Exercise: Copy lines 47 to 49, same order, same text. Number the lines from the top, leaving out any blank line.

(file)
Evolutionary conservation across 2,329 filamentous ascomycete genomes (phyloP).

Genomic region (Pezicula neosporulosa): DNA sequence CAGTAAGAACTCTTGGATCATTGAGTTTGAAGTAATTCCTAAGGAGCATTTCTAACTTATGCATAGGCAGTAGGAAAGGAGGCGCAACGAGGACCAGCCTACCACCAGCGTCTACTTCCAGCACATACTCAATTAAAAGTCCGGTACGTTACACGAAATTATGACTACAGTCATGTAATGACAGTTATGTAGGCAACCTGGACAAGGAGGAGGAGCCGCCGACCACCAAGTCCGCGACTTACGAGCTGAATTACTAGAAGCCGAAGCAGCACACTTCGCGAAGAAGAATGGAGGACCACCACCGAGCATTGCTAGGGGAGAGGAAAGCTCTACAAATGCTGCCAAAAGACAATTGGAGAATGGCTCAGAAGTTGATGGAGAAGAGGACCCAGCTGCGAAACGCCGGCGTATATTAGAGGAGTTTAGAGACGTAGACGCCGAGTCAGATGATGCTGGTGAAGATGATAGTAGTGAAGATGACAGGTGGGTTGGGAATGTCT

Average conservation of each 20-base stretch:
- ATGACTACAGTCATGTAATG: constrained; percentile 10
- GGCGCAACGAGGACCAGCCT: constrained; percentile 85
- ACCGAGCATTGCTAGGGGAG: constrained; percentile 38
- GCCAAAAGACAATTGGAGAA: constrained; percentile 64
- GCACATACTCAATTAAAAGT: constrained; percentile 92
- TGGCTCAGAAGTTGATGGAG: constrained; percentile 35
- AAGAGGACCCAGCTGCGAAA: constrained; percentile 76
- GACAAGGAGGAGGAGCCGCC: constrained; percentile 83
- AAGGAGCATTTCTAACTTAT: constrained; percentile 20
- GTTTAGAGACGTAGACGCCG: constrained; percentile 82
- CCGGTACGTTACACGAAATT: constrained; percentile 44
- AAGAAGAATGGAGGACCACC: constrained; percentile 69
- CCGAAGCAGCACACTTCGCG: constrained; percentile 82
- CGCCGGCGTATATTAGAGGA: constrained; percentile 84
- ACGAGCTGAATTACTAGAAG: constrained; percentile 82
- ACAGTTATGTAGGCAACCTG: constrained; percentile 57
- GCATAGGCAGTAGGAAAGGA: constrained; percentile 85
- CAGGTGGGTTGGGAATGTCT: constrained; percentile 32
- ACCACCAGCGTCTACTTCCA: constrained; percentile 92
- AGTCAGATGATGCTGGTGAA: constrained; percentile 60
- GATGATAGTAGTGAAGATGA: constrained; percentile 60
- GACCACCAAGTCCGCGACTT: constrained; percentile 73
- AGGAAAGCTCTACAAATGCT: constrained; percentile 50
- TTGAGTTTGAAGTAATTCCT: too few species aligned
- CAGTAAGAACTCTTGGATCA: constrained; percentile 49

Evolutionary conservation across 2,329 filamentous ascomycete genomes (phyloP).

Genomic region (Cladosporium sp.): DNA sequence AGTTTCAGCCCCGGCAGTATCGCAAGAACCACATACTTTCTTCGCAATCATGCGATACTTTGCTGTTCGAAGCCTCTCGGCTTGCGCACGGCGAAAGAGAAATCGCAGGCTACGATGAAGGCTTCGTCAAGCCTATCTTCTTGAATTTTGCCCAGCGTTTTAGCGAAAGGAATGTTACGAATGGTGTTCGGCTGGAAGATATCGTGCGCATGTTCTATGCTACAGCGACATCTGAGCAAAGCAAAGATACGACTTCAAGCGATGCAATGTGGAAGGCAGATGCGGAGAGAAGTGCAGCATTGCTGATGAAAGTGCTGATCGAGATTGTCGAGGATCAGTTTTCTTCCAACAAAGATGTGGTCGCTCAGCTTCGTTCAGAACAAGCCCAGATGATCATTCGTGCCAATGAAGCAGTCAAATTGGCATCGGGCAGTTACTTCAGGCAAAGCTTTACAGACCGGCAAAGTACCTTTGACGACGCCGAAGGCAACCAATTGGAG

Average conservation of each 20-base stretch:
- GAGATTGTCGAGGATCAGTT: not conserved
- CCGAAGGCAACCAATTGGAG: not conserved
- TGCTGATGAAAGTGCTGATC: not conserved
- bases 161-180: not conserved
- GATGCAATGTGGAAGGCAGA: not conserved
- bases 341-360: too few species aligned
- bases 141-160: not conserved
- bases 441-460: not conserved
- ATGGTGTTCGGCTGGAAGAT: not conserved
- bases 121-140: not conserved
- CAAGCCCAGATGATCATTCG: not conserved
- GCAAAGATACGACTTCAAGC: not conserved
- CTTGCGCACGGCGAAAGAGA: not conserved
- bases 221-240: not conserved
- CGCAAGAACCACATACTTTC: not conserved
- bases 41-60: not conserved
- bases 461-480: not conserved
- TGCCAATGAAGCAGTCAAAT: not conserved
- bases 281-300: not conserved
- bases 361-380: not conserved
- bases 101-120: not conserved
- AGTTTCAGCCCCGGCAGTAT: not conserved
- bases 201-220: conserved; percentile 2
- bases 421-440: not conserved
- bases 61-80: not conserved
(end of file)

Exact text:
- bases 41-60: not conserved
- bases 461-480: not conserved
- TGCCAATGAAGCAGTCAAAT: not conserved